Essential to Toprak’s workflow is Steinberg’s Cubase, which she has used on every project she has done in over 10 years, which helps with her template of close to 2,000 tracks – giving her access to every different kind of articulation and sound at her fingertips, whilst making her workflow seamless.

“I switched over to Cubase around 15 years ago and I've never looked back,” she shares. “As composers, we look at our DAW software more than we look at our partners! That's what we're looking at all day long, so you might as well like what you're looking at! I like how the software is designed; it needs to get along with the way your brain is thinking because I always say the best software is the one that you know the best. 

"They all ultimately do a very similar thing, but with Cubase, it works really well with large templates, and I work with quite a large template. I find Cubase very stable and their support is very good. Those things are really important because they're constantly evolving and they're constantly hearing from us. If I have a bug of any kind, they get back to me immediately and they resolve it immediately, so I really feel that personal connection to the team.”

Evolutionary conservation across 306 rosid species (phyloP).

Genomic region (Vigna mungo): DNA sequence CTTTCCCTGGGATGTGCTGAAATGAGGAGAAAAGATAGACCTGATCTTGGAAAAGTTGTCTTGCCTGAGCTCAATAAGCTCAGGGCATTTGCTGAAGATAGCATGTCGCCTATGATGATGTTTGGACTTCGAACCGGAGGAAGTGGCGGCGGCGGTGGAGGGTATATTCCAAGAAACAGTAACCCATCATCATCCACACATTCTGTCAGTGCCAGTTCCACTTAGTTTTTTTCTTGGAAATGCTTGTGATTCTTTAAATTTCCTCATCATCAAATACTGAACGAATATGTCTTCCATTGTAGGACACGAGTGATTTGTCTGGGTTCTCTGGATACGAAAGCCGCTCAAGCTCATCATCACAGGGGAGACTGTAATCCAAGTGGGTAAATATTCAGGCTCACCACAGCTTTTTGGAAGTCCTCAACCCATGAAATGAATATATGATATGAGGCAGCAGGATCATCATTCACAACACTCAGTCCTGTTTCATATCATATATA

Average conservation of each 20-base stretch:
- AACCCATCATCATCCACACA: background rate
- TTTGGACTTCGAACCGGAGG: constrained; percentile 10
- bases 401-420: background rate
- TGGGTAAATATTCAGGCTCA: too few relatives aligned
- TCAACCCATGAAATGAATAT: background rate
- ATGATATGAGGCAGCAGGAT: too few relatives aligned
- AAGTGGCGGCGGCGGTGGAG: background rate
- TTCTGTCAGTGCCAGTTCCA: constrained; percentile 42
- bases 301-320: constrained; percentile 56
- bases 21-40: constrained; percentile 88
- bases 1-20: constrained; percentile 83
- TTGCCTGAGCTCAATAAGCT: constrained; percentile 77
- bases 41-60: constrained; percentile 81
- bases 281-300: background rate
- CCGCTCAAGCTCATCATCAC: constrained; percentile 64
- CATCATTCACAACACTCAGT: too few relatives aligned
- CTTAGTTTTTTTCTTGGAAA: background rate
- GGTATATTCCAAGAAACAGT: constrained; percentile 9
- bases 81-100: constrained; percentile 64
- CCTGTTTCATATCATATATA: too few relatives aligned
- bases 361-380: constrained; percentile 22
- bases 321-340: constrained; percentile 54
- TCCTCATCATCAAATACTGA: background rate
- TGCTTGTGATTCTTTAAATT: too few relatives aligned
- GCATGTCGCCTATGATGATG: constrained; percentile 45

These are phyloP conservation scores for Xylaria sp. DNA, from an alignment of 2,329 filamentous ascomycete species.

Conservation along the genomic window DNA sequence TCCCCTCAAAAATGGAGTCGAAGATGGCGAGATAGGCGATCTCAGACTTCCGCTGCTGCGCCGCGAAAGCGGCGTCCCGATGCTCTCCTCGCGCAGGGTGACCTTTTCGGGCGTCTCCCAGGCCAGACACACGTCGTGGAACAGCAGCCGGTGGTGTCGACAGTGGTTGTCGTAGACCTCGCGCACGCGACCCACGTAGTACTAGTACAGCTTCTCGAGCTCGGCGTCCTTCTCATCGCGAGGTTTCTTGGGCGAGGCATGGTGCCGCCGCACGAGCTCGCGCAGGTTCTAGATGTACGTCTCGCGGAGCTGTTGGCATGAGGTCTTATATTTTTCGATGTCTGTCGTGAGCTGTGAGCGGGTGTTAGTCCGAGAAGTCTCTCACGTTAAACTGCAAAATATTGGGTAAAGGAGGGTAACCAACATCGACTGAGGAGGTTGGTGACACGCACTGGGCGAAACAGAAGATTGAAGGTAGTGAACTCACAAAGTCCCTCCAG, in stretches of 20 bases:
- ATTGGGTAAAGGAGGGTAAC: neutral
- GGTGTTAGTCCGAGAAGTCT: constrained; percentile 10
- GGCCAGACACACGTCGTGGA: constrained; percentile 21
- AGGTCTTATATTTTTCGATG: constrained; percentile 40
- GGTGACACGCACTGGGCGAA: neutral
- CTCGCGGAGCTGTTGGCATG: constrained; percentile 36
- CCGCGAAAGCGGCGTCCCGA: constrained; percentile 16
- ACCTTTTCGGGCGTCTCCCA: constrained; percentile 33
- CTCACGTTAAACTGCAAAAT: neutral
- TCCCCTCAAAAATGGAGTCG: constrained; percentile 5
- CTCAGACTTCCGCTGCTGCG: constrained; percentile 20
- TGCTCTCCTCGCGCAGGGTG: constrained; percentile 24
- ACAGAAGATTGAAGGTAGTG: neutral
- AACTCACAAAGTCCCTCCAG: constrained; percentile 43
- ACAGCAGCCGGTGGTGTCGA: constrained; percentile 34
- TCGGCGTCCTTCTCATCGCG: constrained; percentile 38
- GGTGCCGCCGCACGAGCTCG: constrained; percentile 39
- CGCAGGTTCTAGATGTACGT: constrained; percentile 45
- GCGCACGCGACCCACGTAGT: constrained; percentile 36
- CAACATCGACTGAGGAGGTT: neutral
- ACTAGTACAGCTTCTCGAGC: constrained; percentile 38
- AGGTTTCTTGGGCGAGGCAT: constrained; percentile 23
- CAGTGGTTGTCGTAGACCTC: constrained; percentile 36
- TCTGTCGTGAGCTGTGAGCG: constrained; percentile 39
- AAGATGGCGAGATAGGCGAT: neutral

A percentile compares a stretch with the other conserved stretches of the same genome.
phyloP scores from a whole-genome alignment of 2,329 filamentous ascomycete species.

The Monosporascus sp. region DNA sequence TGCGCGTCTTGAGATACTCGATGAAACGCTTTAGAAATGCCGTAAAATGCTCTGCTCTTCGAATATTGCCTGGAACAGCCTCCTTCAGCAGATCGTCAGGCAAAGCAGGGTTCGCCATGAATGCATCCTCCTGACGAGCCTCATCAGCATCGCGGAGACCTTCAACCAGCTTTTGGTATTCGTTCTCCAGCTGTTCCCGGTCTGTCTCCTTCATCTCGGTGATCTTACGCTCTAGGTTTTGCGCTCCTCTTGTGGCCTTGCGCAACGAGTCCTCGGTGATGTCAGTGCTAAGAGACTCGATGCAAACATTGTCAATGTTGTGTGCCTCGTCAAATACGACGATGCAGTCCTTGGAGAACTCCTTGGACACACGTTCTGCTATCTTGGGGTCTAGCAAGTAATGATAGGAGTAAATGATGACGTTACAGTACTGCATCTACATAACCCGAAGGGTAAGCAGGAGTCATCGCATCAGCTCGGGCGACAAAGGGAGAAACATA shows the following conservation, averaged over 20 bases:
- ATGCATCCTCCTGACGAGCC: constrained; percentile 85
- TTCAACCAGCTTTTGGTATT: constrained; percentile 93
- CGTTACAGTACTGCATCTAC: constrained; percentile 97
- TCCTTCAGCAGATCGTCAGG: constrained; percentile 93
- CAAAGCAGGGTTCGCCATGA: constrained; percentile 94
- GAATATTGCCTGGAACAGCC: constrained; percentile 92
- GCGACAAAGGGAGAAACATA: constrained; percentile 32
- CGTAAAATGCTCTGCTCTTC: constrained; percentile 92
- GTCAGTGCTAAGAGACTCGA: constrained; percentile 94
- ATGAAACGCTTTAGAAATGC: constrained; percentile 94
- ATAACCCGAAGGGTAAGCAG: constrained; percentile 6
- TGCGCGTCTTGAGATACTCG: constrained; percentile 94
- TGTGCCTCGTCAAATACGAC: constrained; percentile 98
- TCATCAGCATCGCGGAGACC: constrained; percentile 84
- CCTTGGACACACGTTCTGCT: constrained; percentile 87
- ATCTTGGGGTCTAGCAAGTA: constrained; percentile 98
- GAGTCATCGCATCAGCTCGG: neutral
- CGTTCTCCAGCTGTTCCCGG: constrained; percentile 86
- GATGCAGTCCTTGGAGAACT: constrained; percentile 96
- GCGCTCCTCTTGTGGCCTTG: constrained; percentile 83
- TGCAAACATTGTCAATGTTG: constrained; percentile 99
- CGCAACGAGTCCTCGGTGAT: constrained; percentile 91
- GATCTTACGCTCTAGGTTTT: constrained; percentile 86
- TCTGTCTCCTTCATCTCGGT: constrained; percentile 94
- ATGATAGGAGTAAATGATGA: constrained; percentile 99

Toprak is using the most recent iteration of the software, Cubase 13, and reveals a few features she couldn’t do without: “I have two touch surfaces that all the macros are designed for and I love the fact that you can customise and streamline your workflow. If there are eight steps that I would normally do to accomplish something, you can create a macro for it, and it's on my surface and it's immediately executed. 

"And the MIDI editing features, for me, don't compare to anything else. They're a very exciting company and like I said, I look at it for many, many, many, many hours a day, so there are tons of features that I love, including the improvements to Cubase 13.”

Toprak’s next project is sure to be another huge addition to her already impressive IMDb page, but for now, she can’t reveal any details for risk of breaking an NDA. “Currently, there isn't much I can say, unfortunately. It's funny how in our world we can't mention anything for the longest time and then we do all these press things and we are non-stop talking about it. It's two extremes,” she says with a knowing smile.


Pinar Toprak: Christina Gandolfo

Avatar: via igdb

Family Switch: Colleen Hayes/Netflix